Q: eBook/Guidebook, CD, GPS unit, or smartphone app - who should I trust to guide me?
A: Not to toot our own horn- well OK, maybe a little bit- but we have written an exclusive Hana Highway - Mile by Mile Guidebook that details the drive's major attractions, and we think it's a great resource to visitors. We started writing the book years ago, and after dozens of adventures along the highway, I think it's fair to say we've done our homework and research. We've guided thousands of visitors along the drive, and we've had an incredible amount of positive feedback from our recommendations and rating system in the book. Alternatively, if you're looking for an audio CD, then we feel the R2H CD is the best buy, as of this writing. We wouldn't advise visitors to use any smartphone apps for the drive, as a cell phone signal is hard to come by on the trip. Additionally, the GPS tours can be problematic in our opinion, so we're not especially a fan of those either - sorry GPS folks, just being honest. Also, a quick word of caution about some guidebooks: many will tell you about places that are on private property or that can be dangerous to visit. If it sounds like the book is "revealing" anything too exclusive, it probably is - so avoid those locations. Our guidebook states explicitly which places are on private property and which should be considered kapu or off-limits.
Q: Is the drive really worth it?
A: Unless you don't like scenic drives with beautiful sights, waterfalls, and lush green surroundings - yes, the drive is worth it. Still, some people don't care much for the drive, and that prompted us to write an article about that topic: Is the Hana Highway Really Worth it? If you have any reservations about the drive, that article should clear up several essential factors for you and help you decide if the drive is right for you and your family.
Featured Road to Hana Tours
If you’re visiting the Valley Isle you simply cannot miss the opportunity to tour the world-famous Road to Hana. We have driven the road countless times by ourselves, but we understand that going solo is certainly not for everyone. Not only that, touring with a professional local guide means you’ll see all the best sights along the way, not just the overrated stops. Whether you want to ride the twists and turns in luxury, see the sights from high above, or get an up-close personal view on two feet (or wheels!), we have the perfect tour for you. Just remember that we feature only the best Road to Hana tours and they tend to fill up quickly, so book early to ensure availability. Mahalo!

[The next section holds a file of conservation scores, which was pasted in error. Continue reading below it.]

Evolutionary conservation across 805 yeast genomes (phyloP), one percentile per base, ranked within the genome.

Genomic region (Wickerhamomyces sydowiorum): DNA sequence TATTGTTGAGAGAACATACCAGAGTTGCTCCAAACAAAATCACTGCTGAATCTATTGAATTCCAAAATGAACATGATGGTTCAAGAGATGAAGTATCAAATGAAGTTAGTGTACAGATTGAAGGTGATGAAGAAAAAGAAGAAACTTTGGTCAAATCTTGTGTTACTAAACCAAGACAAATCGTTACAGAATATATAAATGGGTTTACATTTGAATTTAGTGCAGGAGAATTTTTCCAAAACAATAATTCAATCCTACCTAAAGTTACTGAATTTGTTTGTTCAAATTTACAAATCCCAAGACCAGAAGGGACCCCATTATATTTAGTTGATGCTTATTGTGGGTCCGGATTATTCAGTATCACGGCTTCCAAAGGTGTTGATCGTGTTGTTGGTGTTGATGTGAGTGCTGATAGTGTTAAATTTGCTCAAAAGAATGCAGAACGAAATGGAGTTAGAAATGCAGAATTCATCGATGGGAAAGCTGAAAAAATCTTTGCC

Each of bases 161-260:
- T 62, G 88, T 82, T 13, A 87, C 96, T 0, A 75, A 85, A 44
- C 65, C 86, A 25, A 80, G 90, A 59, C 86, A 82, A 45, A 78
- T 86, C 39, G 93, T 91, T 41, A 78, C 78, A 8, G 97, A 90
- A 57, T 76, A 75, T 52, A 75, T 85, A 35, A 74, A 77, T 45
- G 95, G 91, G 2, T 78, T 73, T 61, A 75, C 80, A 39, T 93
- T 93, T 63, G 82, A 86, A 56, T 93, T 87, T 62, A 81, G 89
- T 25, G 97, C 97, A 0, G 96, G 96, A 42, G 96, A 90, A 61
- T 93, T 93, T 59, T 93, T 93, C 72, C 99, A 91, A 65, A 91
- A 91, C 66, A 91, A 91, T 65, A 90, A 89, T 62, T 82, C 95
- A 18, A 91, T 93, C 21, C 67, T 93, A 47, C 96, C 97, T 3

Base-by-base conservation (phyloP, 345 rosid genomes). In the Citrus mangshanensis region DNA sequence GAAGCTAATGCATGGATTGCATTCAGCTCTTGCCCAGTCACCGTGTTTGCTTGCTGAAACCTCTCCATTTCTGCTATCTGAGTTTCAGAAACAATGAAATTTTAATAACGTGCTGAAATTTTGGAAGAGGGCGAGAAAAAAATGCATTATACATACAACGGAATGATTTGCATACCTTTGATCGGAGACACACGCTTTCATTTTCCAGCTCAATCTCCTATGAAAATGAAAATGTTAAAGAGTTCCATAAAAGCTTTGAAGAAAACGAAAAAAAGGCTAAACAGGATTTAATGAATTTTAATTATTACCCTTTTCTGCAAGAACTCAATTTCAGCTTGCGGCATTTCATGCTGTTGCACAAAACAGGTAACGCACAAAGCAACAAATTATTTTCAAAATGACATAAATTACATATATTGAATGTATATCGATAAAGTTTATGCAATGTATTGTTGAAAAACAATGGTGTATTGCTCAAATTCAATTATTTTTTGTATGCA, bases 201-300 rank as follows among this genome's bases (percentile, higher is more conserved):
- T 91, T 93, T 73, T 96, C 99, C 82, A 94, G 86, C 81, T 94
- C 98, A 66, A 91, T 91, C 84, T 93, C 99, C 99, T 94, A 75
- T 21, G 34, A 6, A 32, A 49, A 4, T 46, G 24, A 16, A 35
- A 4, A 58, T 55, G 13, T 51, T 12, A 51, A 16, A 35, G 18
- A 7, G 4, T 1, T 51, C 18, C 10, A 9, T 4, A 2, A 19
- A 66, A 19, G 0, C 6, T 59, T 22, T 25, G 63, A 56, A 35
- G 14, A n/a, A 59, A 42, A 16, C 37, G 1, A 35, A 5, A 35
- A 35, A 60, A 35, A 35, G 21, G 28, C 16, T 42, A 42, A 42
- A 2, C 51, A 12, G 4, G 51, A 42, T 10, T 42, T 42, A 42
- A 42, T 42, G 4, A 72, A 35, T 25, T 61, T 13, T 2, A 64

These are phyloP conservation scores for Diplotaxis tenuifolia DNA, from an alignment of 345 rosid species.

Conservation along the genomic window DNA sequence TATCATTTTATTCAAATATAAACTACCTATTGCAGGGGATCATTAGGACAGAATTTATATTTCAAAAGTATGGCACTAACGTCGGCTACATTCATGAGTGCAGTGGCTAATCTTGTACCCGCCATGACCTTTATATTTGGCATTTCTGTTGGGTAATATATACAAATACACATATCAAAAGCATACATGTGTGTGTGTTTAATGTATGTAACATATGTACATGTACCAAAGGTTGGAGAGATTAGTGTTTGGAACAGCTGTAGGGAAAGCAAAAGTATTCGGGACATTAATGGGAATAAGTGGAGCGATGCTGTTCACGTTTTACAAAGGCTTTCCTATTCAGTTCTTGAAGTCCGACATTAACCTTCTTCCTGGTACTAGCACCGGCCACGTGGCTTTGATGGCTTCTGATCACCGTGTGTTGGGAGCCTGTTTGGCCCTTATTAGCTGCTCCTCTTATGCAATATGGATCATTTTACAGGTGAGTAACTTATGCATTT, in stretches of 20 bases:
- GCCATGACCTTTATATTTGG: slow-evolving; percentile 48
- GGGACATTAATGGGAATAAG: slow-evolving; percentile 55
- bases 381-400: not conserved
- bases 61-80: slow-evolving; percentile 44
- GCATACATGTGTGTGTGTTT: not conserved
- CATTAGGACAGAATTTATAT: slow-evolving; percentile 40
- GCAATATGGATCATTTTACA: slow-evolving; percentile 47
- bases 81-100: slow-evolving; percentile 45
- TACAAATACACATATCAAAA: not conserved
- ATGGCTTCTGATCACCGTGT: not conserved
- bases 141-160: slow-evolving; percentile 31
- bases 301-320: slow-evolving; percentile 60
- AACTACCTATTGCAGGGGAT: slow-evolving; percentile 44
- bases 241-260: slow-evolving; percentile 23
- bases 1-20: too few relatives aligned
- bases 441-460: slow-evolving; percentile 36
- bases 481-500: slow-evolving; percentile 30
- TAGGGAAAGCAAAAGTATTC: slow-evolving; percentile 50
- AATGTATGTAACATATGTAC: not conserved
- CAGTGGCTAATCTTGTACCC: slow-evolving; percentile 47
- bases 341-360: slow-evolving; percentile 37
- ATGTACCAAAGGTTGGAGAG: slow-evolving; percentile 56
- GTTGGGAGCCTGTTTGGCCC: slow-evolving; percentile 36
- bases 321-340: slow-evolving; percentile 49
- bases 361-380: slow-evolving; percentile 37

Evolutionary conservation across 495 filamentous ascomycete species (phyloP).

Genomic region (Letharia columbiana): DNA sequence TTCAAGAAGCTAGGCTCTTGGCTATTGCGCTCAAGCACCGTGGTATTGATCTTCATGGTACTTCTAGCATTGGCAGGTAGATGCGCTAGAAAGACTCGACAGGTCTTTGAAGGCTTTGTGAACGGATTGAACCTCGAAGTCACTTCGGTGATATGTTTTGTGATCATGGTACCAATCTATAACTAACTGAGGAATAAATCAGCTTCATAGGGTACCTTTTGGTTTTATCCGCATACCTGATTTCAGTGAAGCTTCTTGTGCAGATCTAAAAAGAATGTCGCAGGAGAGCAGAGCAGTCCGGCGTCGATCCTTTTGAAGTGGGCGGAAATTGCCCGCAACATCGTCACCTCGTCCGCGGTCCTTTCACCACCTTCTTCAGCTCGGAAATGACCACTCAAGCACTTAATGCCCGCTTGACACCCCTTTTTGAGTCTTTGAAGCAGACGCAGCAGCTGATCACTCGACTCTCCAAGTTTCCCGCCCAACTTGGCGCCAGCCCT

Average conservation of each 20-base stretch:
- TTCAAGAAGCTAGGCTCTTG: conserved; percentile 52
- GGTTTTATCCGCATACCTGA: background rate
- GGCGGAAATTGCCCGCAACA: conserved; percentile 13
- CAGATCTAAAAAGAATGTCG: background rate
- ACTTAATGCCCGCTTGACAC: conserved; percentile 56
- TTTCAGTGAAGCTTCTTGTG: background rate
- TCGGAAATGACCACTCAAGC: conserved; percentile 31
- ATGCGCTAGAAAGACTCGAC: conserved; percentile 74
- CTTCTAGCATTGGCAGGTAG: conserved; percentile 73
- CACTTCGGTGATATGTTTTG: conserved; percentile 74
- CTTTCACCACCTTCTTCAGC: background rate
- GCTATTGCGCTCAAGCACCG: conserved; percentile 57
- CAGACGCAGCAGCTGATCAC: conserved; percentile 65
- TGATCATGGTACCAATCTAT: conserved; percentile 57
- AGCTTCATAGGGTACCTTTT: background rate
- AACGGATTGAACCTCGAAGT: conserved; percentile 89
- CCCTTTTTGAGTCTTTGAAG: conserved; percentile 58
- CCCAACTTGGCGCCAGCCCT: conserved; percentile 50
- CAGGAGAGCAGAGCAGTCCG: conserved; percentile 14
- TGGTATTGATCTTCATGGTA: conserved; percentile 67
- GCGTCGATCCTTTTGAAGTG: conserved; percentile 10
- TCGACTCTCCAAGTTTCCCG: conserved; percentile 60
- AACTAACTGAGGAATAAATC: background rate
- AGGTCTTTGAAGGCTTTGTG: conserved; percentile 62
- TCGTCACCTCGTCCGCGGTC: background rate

Road to Hana Checklist
This short checklist is meant to be a quick guide for what to do and what to take on the drive. As we mentioned earlier, the drive has so many attractions it would be impossible to see them all in a single day. If you're going to spend a night in Hana, which is advisable if you have enough time, we highly recommend you stay at Hana Kai Maui, one of our favorite stop in this area. This will allow you to visit the attractions before Hana town one day, and the sights beyond it the next.
1.) Select a Rental Car or Guided Tour
After reading all of our Q&A above you should have a good feel for whether you want to make the drive yourself or take a guided tour. The latter is great for people who aren't too keen on the curves or bridges, but honestly, we still prefer to make the drive ourselves. Don't worry about getting a 4x4 or anything special, even if you plan to drive the road beyond the Oheo Gulch. Any regular car will do. Lot of folks love driving the highway in a convertible, and we think that's great - but keep in mind that it can rain often along the drive in short bursts, so that could be a lot of work putting the top up and down on the car. Overall you're going to want a car that has decent fuel economy and can make the drive without needing to refuel in Hana (where gas prices will make your jaw drop). On that note, fuel up in Paia town, which is located at the start of the drive, before continuing.
2.) What to expect for the scenic drive
Knowing what to expect along the drive will help you avoid any unnecessary surprises. Here are a few things to expect:
- Frequent, but often quick, rain showers
- Impatient drivers - so pull over often to let them by
- People stopped at every bridge - don't fall for this, stick to your plan
- Get out of the car on occasion, you can't see everything from the car seat
- Some short to moderate hikes - but they are excellent
- Paid admission at the Garden of Eden - we think it's worth it
3.) What to bring - and what not to bring
A sizable packed lunch is definitely advisable for the drive since it will take nearly a full day to complete. Bring a small backpack to carry things in, as you'll be doing some walking to see some of the attractions. Don't forget your camera(s), you'll need it. Don't bring anything that's worth a lot of money if you plan to leave it in your car. While break-ins are more rare than they used to be, they do still happen on occasion, especially if any high-end goods are left visible in the car. This might include your phone, camera equipment, or any tablet or other electronic devices. While these electronics can be helpful when making the drive if you have an eBook, we'd advise you to try and keep those with you in that nifty backpack we suggested. You also won't need a GPS - it would be pretty hard to get lost on this drive. Here are some other items to consider bringing with you: